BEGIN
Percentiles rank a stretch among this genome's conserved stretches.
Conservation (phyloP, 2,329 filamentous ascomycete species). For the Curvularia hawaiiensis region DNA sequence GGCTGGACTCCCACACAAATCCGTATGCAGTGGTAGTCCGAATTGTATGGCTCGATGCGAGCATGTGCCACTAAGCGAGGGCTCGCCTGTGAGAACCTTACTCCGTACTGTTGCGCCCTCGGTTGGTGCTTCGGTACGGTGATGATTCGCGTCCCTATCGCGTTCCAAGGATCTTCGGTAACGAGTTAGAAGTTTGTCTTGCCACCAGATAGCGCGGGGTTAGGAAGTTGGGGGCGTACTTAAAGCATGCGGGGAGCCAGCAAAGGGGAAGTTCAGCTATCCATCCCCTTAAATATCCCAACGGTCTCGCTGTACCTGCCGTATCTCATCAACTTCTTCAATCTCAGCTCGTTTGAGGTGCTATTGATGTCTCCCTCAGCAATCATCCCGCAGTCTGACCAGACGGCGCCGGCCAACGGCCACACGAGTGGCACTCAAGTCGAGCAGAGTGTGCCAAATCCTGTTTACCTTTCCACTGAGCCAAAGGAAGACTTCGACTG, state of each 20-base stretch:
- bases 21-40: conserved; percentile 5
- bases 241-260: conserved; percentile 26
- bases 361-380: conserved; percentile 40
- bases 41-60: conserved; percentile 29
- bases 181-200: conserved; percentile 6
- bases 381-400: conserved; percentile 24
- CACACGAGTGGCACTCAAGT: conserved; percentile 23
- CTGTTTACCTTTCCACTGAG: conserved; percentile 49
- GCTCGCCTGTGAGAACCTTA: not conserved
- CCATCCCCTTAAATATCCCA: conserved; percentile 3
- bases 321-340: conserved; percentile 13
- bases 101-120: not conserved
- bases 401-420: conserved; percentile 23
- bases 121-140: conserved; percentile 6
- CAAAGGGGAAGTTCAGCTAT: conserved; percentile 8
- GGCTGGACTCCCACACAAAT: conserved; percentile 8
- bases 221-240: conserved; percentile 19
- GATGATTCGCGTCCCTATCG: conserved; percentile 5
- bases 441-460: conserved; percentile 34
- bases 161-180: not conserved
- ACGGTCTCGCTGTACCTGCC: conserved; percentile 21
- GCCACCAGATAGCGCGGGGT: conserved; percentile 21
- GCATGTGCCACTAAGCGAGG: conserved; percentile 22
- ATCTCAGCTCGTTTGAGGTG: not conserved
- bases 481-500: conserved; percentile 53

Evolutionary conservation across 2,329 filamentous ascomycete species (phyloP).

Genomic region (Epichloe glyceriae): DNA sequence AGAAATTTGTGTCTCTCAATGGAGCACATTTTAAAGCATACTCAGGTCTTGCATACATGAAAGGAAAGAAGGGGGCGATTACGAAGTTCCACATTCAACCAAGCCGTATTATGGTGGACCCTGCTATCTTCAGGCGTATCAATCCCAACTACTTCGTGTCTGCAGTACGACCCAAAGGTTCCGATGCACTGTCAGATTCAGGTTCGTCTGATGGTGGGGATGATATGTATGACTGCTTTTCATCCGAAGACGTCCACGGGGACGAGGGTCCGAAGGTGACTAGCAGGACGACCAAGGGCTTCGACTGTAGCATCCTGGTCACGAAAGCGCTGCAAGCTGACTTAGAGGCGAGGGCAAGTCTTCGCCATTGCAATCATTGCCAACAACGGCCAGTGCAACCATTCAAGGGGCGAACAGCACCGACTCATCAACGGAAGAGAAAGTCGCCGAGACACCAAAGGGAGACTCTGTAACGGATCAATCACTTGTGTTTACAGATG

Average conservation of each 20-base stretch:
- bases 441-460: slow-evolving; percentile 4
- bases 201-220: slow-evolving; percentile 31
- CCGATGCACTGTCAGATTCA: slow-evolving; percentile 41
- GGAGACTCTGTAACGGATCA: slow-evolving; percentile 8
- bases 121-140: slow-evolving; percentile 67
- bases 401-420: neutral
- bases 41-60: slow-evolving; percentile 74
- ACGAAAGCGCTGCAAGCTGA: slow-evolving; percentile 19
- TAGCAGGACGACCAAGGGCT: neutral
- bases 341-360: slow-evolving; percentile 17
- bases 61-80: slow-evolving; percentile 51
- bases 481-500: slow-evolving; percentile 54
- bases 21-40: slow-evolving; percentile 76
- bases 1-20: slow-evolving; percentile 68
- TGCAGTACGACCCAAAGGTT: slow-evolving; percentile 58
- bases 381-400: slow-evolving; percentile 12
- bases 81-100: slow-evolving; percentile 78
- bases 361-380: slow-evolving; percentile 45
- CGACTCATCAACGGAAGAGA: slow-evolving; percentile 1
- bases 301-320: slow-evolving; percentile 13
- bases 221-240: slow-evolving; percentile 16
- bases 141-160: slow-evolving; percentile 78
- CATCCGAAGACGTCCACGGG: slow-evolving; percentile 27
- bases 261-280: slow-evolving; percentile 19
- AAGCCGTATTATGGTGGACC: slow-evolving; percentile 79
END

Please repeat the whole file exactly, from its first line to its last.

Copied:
Percentiles rank a stretch among this genome's conserved stretches.
Conservation (phyloP, 2,329 filamentous ascomycete species). For the Curvularia hawaiiensis region DNA sequence GGCTGGACTCCCACACAAATCCGTATGCAGTGGTAGTCCGAATTGTATGGCTCGATGCGAGCATGTGCCACTAAGCGAGGGCTCGCCTGTGAGAACCTTACTCCGTACTGTTGCGCCCTCGGTTGGTGCTTCGGTACGGTGATGATTCGCGTCCCTATCGCGTTCCAAGGATCTTCGGTAACGAGTTAGAAGTTTGTCTTGCCACCAGATAGCGCGGGGTTAGGAAGTTGGGGGCGTACTTAAAGCATGCGGGGAGCCAGCAAAGGGGAAGTTCAGCTATCCATCCCCTTAAATATCCCAACGGTCTCGCTGTACCTGCCGTATCTCATCAACTTCTTCAATCTCAGCTCGTTTGAGGTGCTATTGATGTCTCCCTCAGCAATCATCCCGCAGTCTGACCAGACGGCGCCGGCCAACGGCCACACGAGTGGCACTCAAGTCGAGCAGAGTGTGCCAAATCCTGTTTACCTTTCCACTGAGCCAAAGGAAGACTTCGACTG, state of each 20-base stretch:
- bases 21-40: conserved; percentile 5
- bases 241-260: conserved; percentile 26
- bases 361-380: conserved; percentile 40
- bases 41-60: conserved; percentile 29
- bases 181-200: conserved; percentile 6
- bases 381-400: conserved; percentile 24
- CACACGAGTGGCACTCAAGT: conserved; percentile 23
- CTGTTTACCTTTCCACTGAG: conserved; percentile 49
- GCTCGCCTGTGAGAACCTTA: not conserved
- CCATCCCCTTAAATATCCCA: conserved; percentile 3
- bases 321-340: conserved; percentile 13
- bases 101-120: not conserved
- bases 401-420: conserved; percentile 23
- bases 121-140: conserved; percentile 6
- CAAAGGGGAAGTTCAGCTAT: conserved; percentile 8
- GGCTGGACTCCCACACAAAT: conserved; percentile 8
- bases 221-240: conserved; percentile 19
- GATGATTCGCGTCCCTATCG: conserved; percentile 5
- bases 441-460: conserved; percentile 34
- bases 161-180: not conserved
- ACGGTCTCGCTGTACCTGCC: conserved; percentile 21
- GCCACCAGATAGCGCGGGGT: conserved; percentile 21
- GCATGTGCCACTAAGCGAGG: conserved; percentile 22
- ATCTCAGCTCGTTTGAGGTG: not conserved
- bases 481-500: conserved; percentile 53

Evolutionary conservation across 2,329 filamentous ascomycete species (phyloP).

Genomic region (Epichloe glyceriae): DNA sequence AGAAATTTGTGTCTCTCAATGGAGCACATTTTAAAGCATACTCAGGTCTTGCATACATGAAAGGAAAGAAGGGGGCGATTACGAAGTTCCACATTCAACCAAGCCGTATTATGGTGGACCCTGCTATCTTCAGGCGTATCAATCCCAACTACTTCGTGTCTGCAGTACGACCCAAAGGTTCCGATGCACTGTCAGATTCAGGTTCGTCTGATGGTGGGGATGATATGTATGACTGCTTTTCATCCGAAGACGTCCACGGGGACGAGGGTCCGAAGGTGACTAGCAGGACGACCAAGGGCTTCGACTGTAGCATCCTGGTCACGAAAGCGCTGCAAGCTGACTTAGAGGCGAGGGCAAGTCTTCGCCATTGCAATCATTGCCAACAACGGCCAGTGCAACCATTCAAGGGGCGAACAGCACCGACTCATCAACGGAAGAGAAAGTCGCCGAGACACCAAAGGGAGACTCTGTAACGGATCAATCACTTGTGTTTACAGATG

Average conservation of each 20-base stretch:
- bases 441-460: slow-evolving; percentile 4
- bases 201-220: slow-evolving; percentile 31
- CCGATGCACTGTCAGATTCA: slow-evolving; percentile 41
- GGAGACTCTGTAACGGATCA: slow-evolving; percentile 8
- bases 121-140: slow-evolving; percentile 67
- bases 401-420: neutral
- bases 41-60: slow-evolving; percentile 74
- ACGAAAGCGCTGCAAGCTGA: slow-evolving; percentile 19
- TAGCAGGACGACCAAGGGCT: neutral
- bases 341-360: slow-evolving; percentile 17
- bases 61-80: slow-evolving; percentile 51
- bases 481-500: slow-evolving; percentile 54
- bases 21-40: slow-evolving; percentile 76
- bases 1-20: slow-evolving; percentile 68
- TGCAGTACGACCCAAAGGTT: slow-evolving; percentile 58
- bases 381-400: slow-evolving; percentile 12
- bases 81-100: slow-evolving; percentile 78
- bases 361-380: slow-evolving; percentile 45
- CGACTCATCAACGGAAGAGA: slow-evolving; percentile 1
- bases 301-320: slow-evolving; percentile 13
- bases 221-240: slow-evolving; percentile 16
- bases 141-160: slow-evolving; percentile 78
- CATCCGAAGACGTCCACGGG: slow-evolving; percentile 27
- bases 261-280: slow-evolving; percentile 19
- AAGCCGTATTATGGTGGACC: slow-evolving; percentile 79